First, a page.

This second article in the Psoriasis Series looks at how many people have psoriasis (prevalence) and what these people have in common. Research into the common factors associated with an illness helps identify risk factors for a disease, such as psoriasis. Once we know the risk factors, we can begin making changes to nutrition, lifestyle and behaviours. These changes will help to reduce the symptoms of psoriasis. Read more about what we know about the risk factors for psoriasis.

Approximately 2.5% of adults in the UK have been diagnosed with psoriasis. However, it is difficult to estimate the number of people with psoriasis in other countries, mainly because each country has a different way of diagnosing this condition. Also, there are variations in the availability and quality of dermatology services between countries. Consequently, this can make it difficult to estimate how many people have the disease.
Although the differences above are frustrating, we can estimate the number of cases of psoriasis in some countries. Consequently, we know that the number of cases of psoriasis around the world ranges between 0.27% and 11.4% of the population. It is likely that differences in age, location, ethnicity, income, genetic and environmental factors probably affect the number of people with psoriasis in each country. Later posts give more information on these differences.

Why do we care about the incidence of psoriasis worldwide and how is this relevant to you?

Studies that collect information about the number of people with psoriasis in different countries help identify the factors that may cause the disease. For instance, the results from studies have helped to identify potential lifestyle and nutritional factors that may increase the risk of getting psoriasis as well as the severity of the symptoms.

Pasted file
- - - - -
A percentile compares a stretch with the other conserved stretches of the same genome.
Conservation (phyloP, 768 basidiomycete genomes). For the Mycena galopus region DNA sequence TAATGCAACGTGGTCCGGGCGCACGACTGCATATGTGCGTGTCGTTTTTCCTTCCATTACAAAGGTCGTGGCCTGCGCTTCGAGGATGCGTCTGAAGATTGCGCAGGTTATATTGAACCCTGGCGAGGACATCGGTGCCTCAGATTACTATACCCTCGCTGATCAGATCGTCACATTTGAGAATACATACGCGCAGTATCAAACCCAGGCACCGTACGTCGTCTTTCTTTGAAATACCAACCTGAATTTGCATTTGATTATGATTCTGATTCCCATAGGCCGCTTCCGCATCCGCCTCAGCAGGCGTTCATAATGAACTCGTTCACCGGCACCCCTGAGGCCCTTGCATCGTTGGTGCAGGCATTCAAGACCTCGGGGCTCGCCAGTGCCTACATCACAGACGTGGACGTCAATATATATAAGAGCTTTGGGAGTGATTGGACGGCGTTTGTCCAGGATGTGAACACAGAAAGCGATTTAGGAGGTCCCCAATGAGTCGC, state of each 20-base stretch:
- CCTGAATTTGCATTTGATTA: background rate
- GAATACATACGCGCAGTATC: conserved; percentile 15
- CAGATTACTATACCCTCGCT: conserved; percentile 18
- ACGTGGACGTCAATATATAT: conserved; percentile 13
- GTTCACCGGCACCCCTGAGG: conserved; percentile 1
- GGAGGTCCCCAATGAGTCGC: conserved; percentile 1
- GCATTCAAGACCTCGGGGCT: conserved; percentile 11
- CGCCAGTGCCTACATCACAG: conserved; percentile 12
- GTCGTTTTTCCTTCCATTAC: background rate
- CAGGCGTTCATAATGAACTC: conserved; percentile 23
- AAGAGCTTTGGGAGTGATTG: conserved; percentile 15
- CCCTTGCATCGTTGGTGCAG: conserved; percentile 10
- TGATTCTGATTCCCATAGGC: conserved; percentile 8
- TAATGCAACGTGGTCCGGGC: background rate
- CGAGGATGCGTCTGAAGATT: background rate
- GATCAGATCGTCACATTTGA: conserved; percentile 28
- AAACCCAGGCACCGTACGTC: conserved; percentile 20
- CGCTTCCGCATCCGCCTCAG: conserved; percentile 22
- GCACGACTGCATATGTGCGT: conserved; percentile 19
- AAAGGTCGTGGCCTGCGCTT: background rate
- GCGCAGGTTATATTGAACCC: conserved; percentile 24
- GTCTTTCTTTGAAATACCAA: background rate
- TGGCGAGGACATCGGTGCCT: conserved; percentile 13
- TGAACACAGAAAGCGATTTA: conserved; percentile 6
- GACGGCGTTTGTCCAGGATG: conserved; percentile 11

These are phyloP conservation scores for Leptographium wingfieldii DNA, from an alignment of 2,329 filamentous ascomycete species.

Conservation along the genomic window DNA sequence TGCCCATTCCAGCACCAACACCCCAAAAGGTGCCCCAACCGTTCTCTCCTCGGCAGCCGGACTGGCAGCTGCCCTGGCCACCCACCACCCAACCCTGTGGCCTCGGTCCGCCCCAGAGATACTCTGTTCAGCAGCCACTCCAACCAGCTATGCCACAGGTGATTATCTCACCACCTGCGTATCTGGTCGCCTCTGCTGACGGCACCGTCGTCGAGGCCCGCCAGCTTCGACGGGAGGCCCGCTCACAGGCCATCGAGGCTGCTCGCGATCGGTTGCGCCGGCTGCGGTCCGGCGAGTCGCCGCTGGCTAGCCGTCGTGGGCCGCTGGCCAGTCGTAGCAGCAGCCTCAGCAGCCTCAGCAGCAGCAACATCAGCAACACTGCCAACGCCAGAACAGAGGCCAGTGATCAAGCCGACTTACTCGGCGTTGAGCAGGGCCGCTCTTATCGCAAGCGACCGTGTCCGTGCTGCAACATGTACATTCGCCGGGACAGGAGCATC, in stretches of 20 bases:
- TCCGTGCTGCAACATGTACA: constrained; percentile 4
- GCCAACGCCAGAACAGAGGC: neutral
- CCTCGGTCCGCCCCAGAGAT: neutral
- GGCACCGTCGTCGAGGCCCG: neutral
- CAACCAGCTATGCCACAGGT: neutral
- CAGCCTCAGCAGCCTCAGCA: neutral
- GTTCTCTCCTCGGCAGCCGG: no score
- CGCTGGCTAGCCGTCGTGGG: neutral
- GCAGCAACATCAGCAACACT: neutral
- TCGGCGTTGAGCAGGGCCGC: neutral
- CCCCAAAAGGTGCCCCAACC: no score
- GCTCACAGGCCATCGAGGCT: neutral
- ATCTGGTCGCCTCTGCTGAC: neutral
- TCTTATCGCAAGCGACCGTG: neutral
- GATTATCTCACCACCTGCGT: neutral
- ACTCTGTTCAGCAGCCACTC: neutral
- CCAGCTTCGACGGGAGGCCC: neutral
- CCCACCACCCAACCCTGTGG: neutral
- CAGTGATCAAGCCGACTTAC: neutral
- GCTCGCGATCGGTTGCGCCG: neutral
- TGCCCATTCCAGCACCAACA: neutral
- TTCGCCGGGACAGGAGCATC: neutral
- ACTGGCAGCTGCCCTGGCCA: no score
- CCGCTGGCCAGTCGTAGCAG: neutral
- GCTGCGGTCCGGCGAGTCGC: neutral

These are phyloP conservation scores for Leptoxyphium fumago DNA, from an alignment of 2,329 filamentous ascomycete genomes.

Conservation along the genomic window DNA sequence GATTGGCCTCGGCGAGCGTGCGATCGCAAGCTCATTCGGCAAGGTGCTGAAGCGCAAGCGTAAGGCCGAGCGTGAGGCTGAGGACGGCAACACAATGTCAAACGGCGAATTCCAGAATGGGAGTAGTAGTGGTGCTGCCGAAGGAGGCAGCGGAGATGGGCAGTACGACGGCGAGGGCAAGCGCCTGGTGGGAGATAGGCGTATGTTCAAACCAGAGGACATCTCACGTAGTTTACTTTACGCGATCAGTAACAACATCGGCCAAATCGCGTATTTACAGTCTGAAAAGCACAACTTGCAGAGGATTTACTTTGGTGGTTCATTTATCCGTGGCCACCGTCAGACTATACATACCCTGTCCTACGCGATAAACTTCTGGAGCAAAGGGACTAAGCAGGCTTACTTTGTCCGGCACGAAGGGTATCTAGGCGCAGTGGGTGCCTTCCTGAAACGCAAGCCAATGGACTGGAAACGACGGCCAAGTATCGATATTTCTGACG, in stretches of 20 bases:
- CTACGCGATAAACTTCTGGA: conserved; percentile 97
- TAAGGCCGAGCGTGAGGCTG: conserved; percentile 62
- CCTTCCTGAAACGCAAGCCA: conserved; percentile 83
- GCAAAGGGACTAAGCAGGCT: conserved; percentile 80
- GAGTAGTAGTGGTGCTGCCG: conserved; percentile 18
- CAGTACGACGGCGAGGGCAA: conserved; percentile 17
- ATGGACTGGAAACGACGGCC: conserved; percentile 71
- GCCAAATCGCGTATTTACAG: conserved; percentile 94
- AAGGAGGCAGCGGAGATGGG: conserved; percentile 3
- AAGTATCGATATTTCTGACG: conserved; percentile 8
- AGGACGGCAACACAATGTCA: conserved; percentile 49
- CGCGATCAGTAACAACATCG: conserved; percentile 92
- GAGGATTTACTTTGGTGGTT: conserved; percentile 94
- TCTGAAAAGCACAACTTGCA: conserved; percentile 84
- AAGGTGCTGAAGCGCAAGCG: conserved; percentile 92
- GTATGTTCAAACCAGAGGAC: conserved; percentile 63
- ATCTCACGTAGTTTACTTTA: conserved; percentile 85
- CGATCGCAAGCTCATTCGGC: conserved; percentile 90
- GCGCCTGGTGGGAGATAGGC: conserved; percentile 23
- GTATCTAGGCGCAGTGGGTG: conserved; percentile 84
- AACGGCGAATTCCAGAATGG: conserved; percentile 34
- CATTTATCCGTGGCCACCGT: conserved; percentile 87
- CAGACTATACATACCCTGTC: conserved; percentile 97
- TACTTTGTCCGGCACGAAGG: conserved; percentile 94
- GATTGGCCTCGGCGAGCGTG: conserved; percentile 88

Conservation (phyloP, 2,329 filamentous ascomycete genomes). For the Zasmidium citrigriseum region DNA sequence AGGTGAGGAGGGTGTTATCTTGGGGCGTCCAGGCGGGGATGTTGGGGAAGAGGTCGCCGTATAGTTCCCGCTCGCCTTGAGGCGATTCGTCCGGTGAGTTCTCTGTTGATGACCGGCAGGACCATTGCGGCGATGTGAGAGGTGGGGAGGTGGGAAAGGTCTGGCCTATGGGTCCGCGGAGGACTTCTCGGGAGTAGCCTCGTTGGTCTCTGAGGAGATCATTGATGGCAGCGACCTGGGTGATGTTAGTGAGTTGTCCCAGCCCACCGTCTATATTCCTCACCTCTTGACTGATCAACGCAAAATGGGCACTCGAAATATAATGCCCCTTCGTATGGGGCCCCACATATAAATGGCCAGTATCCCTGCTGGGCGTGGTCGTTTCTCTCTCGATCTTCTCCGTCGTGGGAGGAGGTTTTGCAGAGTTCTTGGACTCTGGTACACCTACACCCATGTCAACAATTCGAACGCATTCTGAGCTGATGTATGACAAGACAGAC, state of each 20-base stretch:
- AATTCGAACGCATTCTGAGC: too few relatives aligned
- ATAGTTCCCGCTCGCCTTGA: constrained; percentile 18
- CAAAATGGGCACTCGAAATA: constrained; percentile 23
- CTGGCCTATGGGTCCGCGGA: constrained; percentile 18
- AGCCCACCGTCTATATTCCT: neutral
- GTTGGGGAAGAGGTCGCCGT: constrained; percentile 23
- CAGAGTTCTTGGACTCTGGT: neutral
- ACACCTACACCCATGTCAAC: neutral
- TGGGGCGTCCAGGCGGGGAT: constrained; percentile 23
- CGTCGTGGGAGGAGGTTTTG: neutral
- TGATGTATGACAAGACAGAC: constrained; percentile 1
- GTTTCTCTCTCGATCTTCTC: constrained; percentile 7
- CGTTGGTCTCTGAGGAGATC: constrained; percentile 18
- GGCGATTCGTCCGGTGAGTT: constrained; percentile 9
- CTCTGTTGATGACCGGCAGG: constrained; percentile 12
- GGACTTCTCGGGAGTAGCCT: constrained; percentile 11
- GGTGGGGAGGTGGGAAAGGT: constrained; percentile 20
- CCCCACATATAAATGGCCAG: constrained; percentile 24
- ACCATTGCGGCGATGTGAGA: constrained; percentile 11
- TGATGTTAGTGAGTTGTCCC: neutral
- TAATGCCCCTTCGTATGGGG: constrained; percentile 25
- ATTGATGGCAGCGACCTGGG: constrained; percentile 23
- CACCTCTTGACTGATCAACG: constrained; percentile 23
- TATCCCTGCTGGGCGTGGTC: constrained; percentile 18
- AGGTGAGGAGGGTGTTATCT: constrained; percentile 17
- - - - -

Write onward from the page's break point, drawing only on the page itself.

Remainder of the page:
The graph below (Figure 1) is from an article in the British Medical Association (BMJ), which looked into the number of new cases of psoriasis in various countries.

Figure 1: The Global Prevalence of Psoriasis

Figure 1 shows that more people have psoriasis in wealthier countries such as Europe, North America and Australasia. As yet, the risk factors that increase the likelihood of psoriasis in high-income countries aren’t fully understood. However, some common features have helped identify risk factors associated with lifestyle, nutritional and behavioural factors. Advice that aims to support beneficial nutritional and lifestyle changes will help reduce the severity of psoriasis

The Prevalence of Psoriasis: A Summary.

Information on the prevalence helps to identify factors that may increase or the risk of, or protect against, psoriasis.

The number of people with psoriasis (prevalence) varies between countries, although it is more common in high-income countries

The countries in Europe, North America and Australasia have the highest number of people with psoriasis

The prevalence of psoriasis in the UK is approximately 2.4% of the adult population

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1. Rosa Parisi, Deborah P.M. Symmons2,3, Christopher E.M. Griffiths4, Darren M. Ashcroft1 (2013) Global Epidemiology of Psoriasis: A Systematic Review of Incidence and Prevalence Journal of Investigative Dermatology (2013) 133, 377–385; doi:10.1038/jid.2012.339 (on behalf of the Identification and Management of Psoriasis and Associated ComorbidiTy (IMPACT) project team)

2. Parisi R, Iskandar I, Kontopantelis E, Augustinn E, et al. (2020) on behalf of the Global Psoriasis Atlas. National, regional, and worldwide epidemiology of psoriasis: a systematic analysis and modelling study. BMJ;369:m1590 | doi: 10.1136/bmj.m15902

3. I Iskandar iD ,1,2 R. Parisi iD ,2,3 C.E.M. Griffiths,2,4 and D.M. Ashcroft1,2 on behalf of the Global Psoriasis. Atlas Systematic review examining changes over time and variation in the incidence and prevalence of psoriasis by age and gender British Journal of Dermatology (2021) 184, pp243–258

Please be aware that the information on this website is not intended to replace the advice of a qualified health professional who, amongst other things, knows you, your circumstances and your medical history. The information on these pages aims to provide evidence-based guidance to support you in seeking self-care treatment for your condition. As a health professional myself, I aim to work alongside all other health professionals to support you in your journey to improve your health. You may wish to share the information on this site with your dermatologist or GP for a second perspective or opinion.